light at the end of the tunnel?

Maybe it's just wishful thinking, but there may be signs that sanity, and the courage of sanity, is returning to the people. Keep those cards and letters (and the questions, and the demonstrations) going, and don't let the highjackers in Washington rest.

The fresh questioning of the war on terrorism is also a phenomenon of the Democratic left. But if I have learned anything in four decades of covering politics, it is to pay heed when you hear the same questions -- in almost the same phrases -- popping up in different parts of the country.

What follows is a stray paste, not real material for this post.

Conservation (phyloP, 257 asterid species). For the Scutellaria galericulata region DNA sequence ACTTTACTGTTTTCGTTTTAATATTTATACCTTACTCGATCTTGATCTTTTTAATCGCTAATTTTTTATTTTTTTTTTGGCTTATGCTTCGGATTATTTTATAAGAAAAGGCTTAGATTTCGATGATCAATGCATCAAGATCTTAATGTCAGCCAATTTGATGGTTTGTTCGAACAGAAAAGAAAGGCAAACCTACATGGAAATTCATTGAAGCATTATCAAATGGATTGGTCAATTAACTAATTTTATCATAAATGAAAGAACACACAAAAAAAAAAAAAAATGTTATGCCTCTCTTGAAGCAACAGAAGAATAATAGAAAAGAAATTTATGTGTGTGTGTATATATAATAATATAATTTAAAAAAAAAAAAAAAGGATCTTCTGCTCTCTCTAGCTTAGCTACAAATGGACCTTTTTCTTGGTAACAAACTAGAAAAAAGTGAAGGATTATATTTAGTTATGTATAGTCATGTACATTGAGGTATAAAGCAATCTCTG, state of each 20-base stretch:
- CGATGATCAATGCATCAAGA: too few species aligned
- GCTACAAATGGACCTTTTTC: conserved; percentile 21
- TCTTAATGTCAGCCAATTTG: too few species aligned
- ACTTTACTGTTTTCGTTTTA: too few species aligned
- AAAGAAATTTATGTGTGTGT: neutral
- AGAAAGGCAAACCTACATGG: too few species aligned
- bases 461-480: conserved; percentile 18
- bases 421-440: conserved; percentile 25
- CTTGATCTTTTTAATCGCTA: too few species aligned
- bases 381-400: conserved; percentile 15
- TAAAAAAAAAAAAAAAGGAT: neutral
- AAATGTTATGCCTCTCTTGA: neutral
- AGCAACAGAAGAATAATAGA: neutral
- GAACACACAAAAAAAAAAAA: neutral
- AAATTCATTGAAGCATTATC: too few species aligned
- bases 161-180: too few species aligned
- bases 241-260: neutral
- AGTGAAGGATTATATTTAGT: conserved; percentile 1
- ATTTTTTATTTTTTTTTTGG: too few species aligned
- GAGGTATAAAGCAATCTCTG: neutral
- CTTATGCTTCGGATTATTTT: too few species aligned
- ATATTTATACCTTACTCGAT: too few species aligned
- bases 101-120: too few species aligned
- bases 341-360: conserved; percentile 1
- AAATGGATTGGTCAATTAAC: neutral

I am not sure where this skepticism comes from or which media voices are spreading it. But the consequences can be guessed. Until now, most of the major Democratic leaders have said, "We stand shoulder to shoulder with the president in the war on terrorism." Some, such as House Minority Leader Dick Gephardt, have virtually given Bush a green light to go after Saddam Hussein.

But if Democrats begin hearing doubts about the costs of the war -- and its consequences for civil liberties -- from some of their most vocal constituents, that support may not last long.